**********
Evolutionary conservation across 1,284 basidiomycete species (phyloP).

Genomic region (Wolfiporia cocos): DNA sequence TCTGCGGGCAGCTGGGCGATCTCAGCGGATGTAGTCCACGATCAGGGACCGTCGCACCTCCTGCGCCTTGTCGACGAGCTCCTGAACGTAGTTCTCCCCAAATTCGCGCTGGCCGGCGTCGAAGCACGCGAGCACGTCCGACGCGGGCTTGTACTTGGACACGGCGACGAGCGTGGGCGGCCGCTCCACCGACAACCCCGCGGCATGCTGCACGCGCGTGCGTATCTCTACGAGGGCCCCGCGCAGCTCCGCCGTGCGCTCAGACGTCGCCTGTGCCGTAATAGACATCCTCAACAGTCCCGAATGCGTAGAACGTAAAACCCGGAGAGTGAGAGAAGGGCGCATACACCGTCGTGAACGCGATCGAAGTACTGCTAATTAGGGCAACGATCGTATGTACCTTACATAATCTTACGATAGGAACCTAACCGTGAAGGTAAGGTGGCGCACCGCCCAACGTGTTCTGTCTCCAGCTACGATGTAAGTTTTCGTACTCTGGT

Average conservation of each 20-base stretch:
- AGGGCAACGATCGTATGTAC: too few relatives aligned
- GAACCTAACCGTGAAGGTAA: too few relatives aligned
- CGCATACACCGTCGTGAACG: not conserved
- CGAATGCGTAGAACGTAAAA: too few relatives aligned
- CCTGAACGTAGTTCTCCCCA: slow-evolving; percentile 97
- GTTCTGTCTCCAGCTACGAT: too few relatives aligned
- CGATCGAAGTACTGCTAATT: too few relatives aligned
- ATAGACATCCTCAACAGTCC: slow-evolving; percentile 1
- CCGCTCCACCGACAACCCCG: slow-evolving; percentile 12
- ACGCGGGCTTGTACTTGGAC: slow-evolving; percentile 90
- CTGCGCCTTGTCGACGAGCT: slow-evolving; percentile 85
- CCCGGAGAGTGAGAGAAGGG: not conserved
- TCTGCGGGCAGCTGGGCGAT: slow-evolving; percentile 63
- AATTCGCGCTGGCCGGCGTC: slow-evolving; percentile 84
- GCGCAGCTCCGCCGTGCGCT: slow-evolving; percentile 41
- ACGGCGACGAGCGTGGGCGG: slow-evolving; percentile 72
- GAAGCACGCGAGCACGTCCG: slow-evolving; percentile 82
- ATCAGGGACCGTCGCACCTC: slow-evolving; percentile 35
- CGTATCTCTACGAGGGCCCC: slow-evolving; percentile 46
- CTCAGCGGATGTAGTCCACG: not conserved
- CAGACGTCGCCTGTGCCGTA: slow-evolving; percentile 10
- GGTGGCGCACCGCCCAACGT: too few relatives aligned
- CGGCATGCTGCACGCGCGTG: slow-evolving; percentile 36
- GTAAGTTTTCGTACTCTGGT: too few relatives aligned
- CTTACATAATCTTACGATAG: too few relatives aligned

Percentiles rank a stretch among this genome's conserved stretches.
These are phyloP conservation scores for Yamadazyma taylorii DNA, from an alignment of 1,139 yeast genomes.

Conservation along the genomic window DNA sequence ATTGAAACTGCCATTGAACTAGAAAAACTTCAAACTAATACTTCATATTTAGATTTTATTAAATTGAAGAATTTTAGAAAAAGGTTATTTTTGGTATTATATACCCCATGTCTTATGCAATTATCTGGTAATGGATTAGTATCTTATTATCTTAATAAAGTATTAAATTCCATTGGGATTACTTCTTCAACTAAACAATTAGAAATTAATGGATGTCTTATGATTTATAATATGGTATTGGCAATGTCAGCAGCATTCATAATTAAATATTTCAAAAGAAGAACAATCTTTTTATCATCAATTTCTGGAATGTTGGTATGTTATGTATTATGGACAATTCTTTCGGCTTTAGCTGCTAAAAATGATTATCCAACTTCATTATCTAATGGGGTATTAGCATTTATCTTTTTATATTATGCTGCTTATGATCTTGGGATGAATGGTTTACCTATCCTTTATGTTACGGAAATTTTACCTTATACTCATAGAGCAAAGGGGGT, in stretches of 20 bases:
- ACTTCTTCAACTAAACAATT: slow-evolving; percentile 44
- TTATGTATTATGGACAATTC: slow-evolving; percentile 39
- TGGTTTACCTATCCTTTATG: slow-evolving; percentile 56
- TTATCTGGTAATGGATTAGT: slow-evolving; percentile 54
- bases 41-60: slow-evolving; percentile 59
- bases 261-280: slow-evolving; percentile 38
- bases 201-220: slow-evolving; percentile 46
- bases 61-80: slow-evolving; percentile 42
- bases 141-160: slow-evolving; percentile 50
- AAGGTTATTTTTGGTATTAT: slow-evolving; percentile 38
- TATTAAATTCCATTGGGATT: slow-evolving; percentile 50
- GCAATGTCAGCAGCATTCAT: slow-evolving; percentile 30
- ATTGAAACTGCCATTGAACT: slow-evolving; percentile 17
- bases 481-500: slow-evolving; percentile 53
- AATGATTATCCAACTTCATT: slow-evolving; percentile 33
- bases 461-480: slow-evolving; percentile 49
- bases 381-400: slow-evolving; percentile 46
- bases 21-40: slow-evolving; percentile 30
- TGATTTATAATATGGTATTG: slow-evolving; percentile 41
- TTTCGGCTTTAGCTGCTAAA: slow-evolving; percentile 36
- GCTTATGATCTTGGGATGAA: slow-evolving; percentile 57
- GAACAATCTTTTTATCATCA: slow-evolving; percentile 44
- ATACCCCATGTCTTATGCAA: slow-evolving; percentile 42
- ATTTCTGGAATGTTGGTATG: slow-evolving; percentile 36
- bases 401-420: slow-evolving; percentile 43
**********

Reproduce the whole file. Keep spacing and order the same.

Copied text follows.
Evolutionary conservation across 1,284 basidiomycete species (phyloP).

Genomic region (Wolfiporia cocos): DNA sequence TCTGCGGGCAGCTGGGCGATCTCAGCGGATGTAGTCCACGATCAGGGACCGTCGCACCTCCTGCGCCTTGTCGACGAGCTCCTGAACGTAGTTCTCCCCAAATTCGCGCTGGCCGGCGTCGAAGCACGCGAGCACGTCCGACGCGGGCTTGTACTTGGACACGGCGACGAGCGTGGGCGGCCGCTCCACCGACAACCCCGCGGCATGCTGCACGCGCGTGCGTATCTCTACGAGGGCCCCGCGCAGCTCCGCCGTGCGCTCAGACGTCGCCTGTGCCGTAATAGACATCCTCAACAGTCCCGAATGCGTAGAACGTAAAACCCGGAGAGTGAGAGAAGGGCGCATACACCGTCGTGAACGCGATCGAAGTACTGCTAATTAGGGCAACGATCGTATGTACCTTACATAATCTTACGATAGGAACCTAACCGTGAAGGTAAGGTGGCGCACCGCCCAACGTGTTCTGTCTCCAGCTACGATGTAAGTTTTCGTACTCTGGT

Average conservation of each 20-base stretch:
- AGGGCAACGATCGTATGTAC: too few relatives aligned
- GAACCTAACCGTGAAGGTAA: too few relatives aligned
- CGCATACACCGTCGTGAACG: not conserved
- CGAATGCGTAGAACGTAAAA: too few relatives aligned
- CCTGAACGTAGTTCTCCCCA: slow-evolving; percentile 97
- GTTCTGTCTCCAGCTACGAT: too few relatives aligned
- CGATCGAAGTACTGCTAATT: too few relatives aligned
- ATAGACATCCTCAACAGTCC: slow-evolving; percentile 1
- CCGCTCCACCGACAACCCCG: slow-evolving; percentile 12
- ACGCGGGCTTGTACTTGGAC: slow-evolving; percentile 90
- CTGCGCCTTGTCGACGAGCT: slow-evolving; percentile 85
- CCCGGAGAGTGAGAGAAGGG: not conserved
- TCTGCGGGCAGCTGGGCGAT: slow-evolving; percentile 63
- AATTCGCGCTGGCCGGCGTC: slow-evolving; percentile 84
- GCGCAGCTCCGCCGTGCGCT: slow-evolving; percentile 41
- ACGGCGACGAGCGTGGGCGG: slow-evolving; percentile 72
- GAAGCACGCGAGCACGTCCG: slow-evolving; percentile 82
- ATCAGGGACCGTCGCACCTC: slow-evolving; percentile 35
- CGTATCTCTACGAGGGCCCC: slow-evolving; percentile 46
- CTCAGCGGATGTAGTCCACG: not conserved
- CAGACGTCGCCTGTGCCGTA: slow-evolving; percentile 10
- GGTGGCGCACCGCCCAACGT: too few relatives aligned
- CGGCATGCTGCACGCGCGTG: slow-evolving; percentile 36
- GTAAGTTTTCGTACTCTGGT: too few relatives aligned
- CTTACATAATCTTACGATAG: too few relatives aligned

Percentiles rank a stretch among this genome's conserved stretches.
These are phyloP conservation scores for Yamadazyma taylorii DNA, from an alignment of 1,139 yeast genomes.

Conservation along the genomic window DNA sequence ATTGAAACTGCCATTGAACTAGAAAAACTTCAAACTAATACTTCATATTTAGATTTTATTAAATTGAAGAATTTTAGAAAAAGGTTATTTTTGGTATTATATACCCCATGTCTTATGCAATTATCTGGTAATGGATTAGTATCTTATTATCTTAATAAAGTATTAAATTCCATTGGGATTACTTCTTCAACTAAACAATTAGAAATTAATGGATGTCTTATGATTTATAATATGGTATTGGCAATGTCAGCAGCATTCATAATTAAATATTTCAAAAGAAGAACAATCTTTTTATCATCAATTTCTGGAATGTTGGTATGTTATGTATTATGGACAATTCTTTCGGCTTTAGCTGCTAAAAATGATTATCCAACTTCATTATCTAATGGGGTATTAGCATTTATCTTTTTATATTATGCTGCTTATGATCTTGGGATGAATGGTTTACCTATCCTTTATGTTACGGAAATTTTACCTTATACTCATAGAGCAAAGGGGGT, in stretches of 20 bases:
- ACTTCTTCAACTAAACAATT: slow-evolving; percentile 44
- TTATGTATTATGGACAATTC: slow-evolving; percentile 39
- TGGTTTACCTATCCTTTATG: slow-evolving; percentile 56
- TTATCTGGTAATGGATTAGT: slow-evolving; percentile 54
- bases 41-60: slow-evolving; percentile 59
- bases 261-280: slow-evolving; percentile 38
- bases 201-220: slow-evolving; percentile 46
- bases 61-80: slow-evolving; percentile 42
- bases 141-160: slow-evolving; percentile 50
- AAGGTTATTTTTGGTATTAT: slow-evolving; percentile 38
- TATTAAATTCCATTGGGATT: slow-evolving; percentile 50
- GCAATGTCAGCAGCATTCAT: slow-evolving; percentile 30
- ATTGAAACTGCCATTGAACT: slow-evolving; percentile 17
- bases 481-500: slow-evolving; percentile 53
- AATGATTATCCAACTTCATT: slow-evolving; percentile 33
- bases 461-480: slow-evolving; percentile 49
- bases 381-400: slow-evolving; percentile 46
- bases 21-40: slow-evolving; percentile 30
- TGATTTATAATATGGTATTG: slow-evolving; percentile 41
- TTTCGGCTTTAGCTGCTAAA: slow-evolving; percentile 36
- GCTTATGATCTTGGGATGAA: slow-evolving; percentile 57
- GAACAATCTTTTTATCATCA: slow-evolving; percentile 44
- ATACCCCATGTCTTATGCAA: slow-evolving; percentile 42
- ATTTCTGGAATGTTGGTATG: slow-evolving; percentile 36
- bases 401-420: slow-evolving; percentile 43